That's because Kellogg's, the world's largest cereal maker, announced today that it's raising the nutritional value of the cereals and snacks it markets to children under 12.
And if that cereal or snack, say Froot Loops or Pop Tarts, doesn't currently meet those nutritional standards, you will not be seeing commercials for it on children's TV until the calorie, sugar, fat and sodium content is brought down.
BTW, Kellogg's didn't do this out of the goodness of its healthy heart. It did so in order to avoid a lawsuit threatened against it and Viacom (parent company of Nickelodeon) by two children's advocacy groups. (You can read more about this on the ABCNews website or at NYTimes.com)
The Kellogg's announcement is just the latest victory in the war on obesity, which is threatening the current generation of kids with a shorter lifespan filled with health problems - if they keep eating fat-laden fast foods, snacks and of course, cereal killers like Froot Loops (which I've blogged about before and which - incidentally - has NO fruit in it!).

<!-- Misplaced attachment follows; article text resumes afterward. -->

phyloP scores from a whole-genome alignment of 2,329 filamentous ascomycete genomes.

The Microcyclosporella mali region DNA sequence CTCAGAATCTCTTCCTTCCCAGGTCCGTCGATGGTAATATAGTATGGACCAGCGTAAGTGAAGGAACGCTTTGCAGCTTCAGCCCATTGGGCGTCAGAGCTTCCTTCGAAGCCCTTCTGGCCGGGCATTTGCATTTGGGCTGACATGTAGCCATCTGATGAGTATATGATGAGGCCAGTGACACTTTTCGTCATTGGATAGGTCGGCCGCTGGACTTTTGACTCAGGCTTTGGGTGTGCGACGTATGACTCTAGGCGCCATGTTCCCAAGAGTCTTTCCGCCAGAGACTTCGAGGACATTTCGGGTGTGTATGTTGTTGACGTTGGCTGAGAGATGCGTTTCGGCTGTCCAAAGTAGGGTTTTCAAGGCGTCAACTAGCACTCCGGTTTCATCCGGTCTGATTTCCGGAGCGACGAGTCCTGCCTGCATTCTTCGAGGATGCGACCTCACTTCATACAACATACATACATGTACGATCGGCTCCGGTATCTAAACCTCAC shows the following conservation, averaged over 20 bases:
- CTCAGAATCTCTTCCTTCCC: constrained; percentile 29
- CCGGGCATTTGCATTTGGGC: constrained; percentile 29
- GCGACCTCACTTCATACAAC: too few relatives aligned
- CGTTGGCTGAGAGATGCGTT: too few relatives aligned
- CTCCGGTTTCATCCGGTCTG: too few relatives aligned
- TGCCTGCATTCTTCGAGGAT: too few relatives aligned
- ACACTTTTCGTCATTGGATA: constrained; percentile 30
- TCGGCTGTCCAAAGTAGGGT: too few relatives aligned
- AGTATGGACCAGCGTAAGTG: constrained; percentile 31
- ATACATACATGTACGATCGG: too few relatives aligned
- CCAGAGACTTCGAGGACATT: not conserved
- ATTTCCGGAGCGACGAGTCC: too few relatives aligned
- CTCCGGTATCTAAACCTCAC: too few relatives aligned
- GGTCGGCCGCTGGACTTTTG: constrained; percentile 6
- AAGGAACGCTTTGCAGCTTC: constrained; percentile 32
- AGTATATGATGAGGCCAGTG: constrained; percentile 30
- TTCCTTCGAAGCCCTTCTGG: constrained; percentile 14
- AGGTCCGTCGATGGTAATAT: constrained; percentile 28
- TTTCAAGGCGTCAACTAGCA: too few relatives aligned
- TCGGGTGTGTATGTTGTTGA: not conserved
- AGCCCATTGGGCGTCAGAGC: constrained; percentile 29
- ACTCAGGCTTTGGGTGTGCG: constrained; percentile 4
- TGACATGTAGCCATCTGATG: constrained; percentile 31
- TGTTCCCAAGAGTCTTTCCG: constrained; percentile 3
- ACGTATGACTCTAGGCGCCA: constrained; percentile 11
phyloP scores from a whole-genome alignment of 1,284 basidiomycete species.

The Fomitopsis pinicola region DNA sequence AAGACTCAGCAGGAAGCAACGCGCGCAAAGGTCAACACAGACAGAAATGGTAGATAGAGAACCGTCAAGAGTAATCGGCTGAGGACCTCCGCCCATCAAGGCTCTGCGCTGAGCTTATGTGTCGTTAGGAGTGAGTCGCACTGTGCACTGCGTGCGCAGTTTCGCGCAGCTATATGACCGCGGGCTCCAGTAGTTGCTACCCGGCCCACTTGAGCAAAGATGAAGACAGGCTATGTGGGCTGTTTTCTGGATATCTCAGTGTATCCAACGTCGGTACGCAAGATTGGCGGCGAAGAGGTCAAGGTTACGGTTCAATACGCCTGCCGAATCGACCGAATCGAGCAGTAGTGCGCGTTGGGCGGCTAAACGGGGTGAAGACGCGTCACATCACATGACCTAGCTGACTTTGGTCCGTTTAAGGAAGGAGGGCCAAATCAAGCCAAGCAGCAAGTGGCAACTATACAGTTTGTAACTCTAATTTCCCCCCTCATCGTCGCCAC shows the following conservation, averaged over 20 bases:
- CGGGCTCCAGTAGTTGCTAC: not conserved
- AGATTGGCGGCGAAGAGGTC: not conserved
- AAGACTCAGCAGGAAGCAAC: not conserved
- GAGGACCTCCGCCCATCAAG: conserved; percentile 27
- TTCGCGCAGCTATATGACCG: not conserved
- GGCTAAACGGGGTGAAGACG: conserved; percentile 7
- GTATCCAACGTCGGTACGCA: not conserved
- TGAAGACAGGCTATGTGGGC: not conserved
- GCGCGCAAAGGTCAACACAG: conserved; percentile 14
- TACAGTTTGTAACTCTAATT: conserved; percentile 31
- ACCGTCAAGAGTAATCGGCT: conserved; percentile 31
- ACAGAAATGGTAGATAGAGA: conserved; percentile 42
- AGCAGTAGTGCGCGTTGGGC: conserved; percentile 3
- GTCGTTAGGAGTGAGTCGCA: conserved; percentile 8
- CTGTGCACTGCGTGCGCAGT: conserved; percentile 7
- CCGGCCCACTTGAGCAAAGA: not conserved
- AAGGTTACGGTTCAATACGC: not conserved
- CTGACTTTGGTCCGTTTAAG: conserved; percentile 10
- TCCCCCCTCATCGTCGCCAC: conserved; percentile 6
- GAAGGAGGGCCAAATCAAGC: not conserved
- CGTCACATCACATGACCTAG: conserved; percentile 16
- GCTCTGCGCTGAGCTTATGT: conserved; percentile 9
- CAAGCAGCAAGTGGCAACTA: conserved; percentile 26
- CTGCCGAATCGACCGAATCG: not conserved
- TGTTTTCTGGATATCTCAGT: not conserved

For obsessed label readers like myself - here are the new "voluntary" guidelines Kellogg's will follow: one serving will have no more than 200 calories, no trans fat, no more than 2 grams of saturated fat, no more than 230 milligrams of sodium, and no more than 12 grams of sugar.
Am I a hypocrite because I promote healthy eating habits in my blog, and then have Cocoa Krispies in my cupboard? I think not, because I've been teaching my kids to read the labels, and tell them that a splurge ever now and again isn't going to kill them. In fact, the Cocoa Krispies share cupboard space in my kitchen with the Life, Wheaties and oatmeals which my kids eat more often than the sugary snap, crackly and pop stuff.
They know, thanks to constant drilling from me, that it's your overall eating habits as well as your physical activity level that matter.
I'm glad that, at least for awhile, my kids won't be blasted with killer cereal ads while watching cartoons this summer. It's definitely a step in the right direction as we try to find solutions to our nation's obesity epidemic
Now - is there something that can be done about all the cheap, bad toy commercials?
What are your thoughts on sugary cereals and how they're marketed to kids? Do you think the solution to the obesity epidemic lies with food manufacturers and marketers --- or the people/parents who eat and buy them? Click below on "Comments" and join the conversation.
There's a big bird named Toucan Sam
With a pretty colored beak just like a candy cane
I wonder if he'd be so nice (be so nice)
As to take us to Fruit Loop Paradise....